In this paper, the issues in protecting, mapping and monitoring are addressed to solve the problem of gully erosion in southeastern Nigeria, particularly in Umuahia. These issues will be examined as an approach to environmental protection, mapping and monitoring of gully erosion in the region.

Isieke Erosion Site
Amuzuoro Erosion Site threatening road
Fig. 3 Isieke Erosion Site (Over
25m deep)
Fig. 4 Amuzuoro Erosion Site
threatening the road to the
community (over 20m deep)

Impact of Erosion Sites in Umuahia
Soil – gully erosion involves the processes of detachment of soil particles from the parent soil mass, transportation of the detached materials down slope and deposition of the particles (Ellison 1946). As soil – gully erosion is a perfectly natural phenomenon, erosion processes require energy input. In Umuahia, the primary agent generating the energy is rain water; operations such as splash and overland flow. The raindrop striking on the soil surface expends its kinetic energy in detaching soil particles. The erosion sites identified in Umuahia are mainly rural, located in areas whose primary occupation is farming. Unfortunately, these sites involve lands used by these rural dwellers for agricultural purposes (farming), which has been harmed by the devastating effects of gully erosion.
A systematic study of these erosion sites reveals that some roads in these places are being threatened by the disaster. For instance, Amuzukwu – Mbom road, which was motorable before, has completely been cut off so that the two communities cannot interact with each other (Fig. 1). Also Ajata – Iyienyi gully is threatening the Bende road that links Umuahia to Bende Local Government Area (Fig. 2). It is in the light of these that environmental monitoring, mapping and protection of erosion sites are imperative. In this region, the primary occupation of the areas within these sites has been reduced as a result of this devastating effect– the erosion that has claimed acres of land meant for agriculture (farming).

Okwuta Erosion Site
Amaeke-Isiadu Erosion Site
Fig. 5 Okwuta Erosion Site (over
25m deep)
Fig. 6 Amaeke-Isiadu Erosion Site
(over 20m deep)

Environmental Monitoring Of Erosion Sites in South East Nigeria (Umuahia)
The federal government through its agency known as the National Space Research and Development Agency, in a workshop on”Comprehensive Mapping and Monitoring of the Impact of Gully Erosion Problems in Southeastern Nigeria”, reiterated its commitment to tackle gully erosion problems in the region with Umuahia not left out. The move includes establishing a strong monitoring team. The use of satellite observation with spatial resolution using (Nigerian Sat 1) and other indices like geographic information system (GIS) techniques provide periodic inspection across the region by the monitoring team and complementary satellite observation and monitoring. With all these measures put in place, environmental monitoring, mapping and protection of erosion (erosion disaster) in part of southeastern Nigeria will bring a deep relief to the occupants of the affected areas, and salvage the situation to prevent further damages and losses of agricultural lands.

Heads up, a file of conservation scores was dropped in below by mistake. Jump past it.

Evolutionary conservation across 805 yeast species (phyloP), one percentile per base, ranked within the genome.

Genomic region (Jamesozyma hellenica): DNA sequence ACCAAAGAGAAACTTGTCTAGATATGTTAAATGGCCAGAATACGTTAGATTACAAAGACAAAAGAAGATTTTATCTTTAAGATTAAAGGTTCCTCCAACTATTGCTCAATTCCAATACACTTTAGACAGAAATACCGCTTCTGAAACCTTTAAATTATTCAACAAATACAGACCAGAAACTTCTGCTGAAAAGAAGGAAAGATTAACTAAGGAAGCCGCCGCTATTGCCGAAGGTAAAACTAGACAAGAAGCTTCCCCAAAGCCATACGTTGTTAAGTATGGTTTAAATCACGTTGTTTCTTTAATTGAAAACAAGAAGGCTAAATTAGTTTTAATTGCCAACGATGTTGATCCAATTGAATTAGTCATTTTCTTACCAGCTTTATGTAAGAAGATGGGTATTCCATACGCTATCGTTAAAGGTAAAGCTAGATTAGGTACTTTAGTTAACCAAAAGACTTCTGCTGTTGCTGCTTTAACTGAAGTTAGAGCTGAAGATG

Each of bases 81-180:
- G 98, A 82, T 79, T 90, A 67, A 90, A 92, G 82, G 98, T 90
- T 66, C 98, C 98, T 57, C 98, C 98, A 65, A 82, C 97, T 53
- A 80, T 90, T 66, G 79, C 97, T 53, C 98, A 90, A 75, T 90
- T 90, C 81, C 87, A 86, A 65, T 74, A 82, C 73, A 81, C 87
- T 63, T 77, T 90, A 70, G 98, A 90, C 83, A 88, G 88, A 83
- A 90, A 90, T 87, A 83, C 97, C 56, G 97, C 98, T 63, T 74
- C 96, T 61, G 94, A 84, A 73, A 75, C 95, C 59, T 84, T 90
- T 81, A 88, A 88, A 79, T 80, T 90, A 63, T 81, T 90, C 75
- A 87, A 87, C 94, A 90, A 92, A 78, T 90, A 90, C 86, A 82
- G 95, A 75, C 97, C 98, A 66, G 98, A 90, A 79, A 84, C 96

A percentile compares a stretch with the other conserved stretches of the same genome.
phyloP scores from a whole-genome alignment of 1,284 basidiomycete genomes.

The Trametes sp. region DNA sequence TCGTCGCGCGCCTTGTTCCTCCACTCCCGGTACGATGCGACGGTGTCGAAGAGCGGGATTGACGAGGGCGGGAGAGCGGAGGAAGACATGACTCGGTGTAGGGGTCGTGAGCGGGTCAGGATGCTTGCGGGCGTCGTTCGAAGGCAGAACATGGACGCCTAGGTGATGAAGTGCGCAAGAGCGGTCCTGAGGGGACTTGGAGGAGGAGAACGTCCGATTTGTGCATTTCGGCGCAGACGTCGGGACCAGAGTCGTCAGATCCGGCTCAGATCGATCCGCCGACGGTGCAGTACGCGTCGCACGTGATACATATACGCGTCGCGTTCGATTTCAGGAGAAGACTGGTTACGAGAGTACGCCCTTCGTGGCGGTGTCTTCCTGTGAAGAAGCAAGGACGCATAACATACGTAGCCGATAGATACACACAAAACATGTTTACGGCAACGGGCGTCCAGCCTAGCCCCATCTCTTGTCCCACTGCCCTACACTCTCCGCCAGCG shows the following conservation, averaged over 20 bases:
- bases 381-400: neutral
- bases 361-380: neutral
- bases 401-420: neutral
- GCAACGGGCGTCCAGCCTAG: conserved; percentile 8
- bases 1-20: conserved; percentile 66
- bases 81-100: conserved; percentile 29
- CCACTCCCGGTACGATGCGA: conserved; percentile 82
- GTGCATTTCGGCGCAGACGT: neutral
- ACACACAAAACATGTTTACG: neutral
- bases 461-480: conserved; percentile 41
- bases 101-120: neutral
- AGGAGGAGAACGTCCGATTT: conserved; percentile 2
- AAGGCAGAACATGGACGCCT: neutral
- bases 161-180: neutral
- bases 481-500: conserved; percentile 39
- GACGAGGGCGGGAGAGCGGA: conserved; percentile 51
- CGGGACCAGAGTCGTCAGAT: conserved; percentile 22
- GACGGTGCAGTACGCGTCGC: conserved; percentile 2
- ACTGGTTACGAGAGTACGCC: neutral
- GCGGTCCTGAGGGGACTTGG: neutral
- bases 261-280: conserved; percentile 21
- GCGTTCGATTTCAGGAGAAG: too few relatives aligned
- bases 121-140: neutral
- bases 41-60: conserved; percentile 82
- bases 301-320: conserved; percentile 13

Conclusion
Several erosion sites were identified in the region. The population of residents and their activities in the areas already prone to this natural disaster facilitated massive gully erosion actions. The consequences have far reaching impacts on the socio-economic, cultural and political well-being of the population in the region. A lot of damage was observed and expectations are high for the federal government’s preparedness to control the massive gully erosion sites on a large scale through various modalities like remote sensing (satellite observation and geographic information system (GIS) as well as regular field inspection on these sites.
References
Ellison, W. D. (1946). “Soil Detachment and Transportation”, cited in Land Use and Conservation in Nigeria, University of Nigeria Press, Nsukka. Pp. 81.
Obienusi, E. A. and Ahiadu, H. O (2008). “Conservation, Management and Monitoring of Gully Erosion in South Eastern Nigeria”. A paper submitted for presentation at a workshop on “Comprehensive Mapping of the Impact of Gully Erosion In South Eastern Nigeria Using Satellite Remote Sensing and GIS Technique 2008”. Department of Geography and Meteorology, Nnamdi Azikiwe University, Akwa, Anambra State.
Kalu A. O (2001). “Soil Erosion and Landslide: 21st Century Environmental Issues and Challenges to rural Development in Nigeria”. Department of Urban and Regional Planning, Abia State University, Uturu, Abia State. MURP, seminar paper unpublished.
Waugh (1995) quoted by Kalu A. O in “Soil Erosion and Landslide: 21st Century Environmental Issues and Challenges to Rural Development in Nigeria.”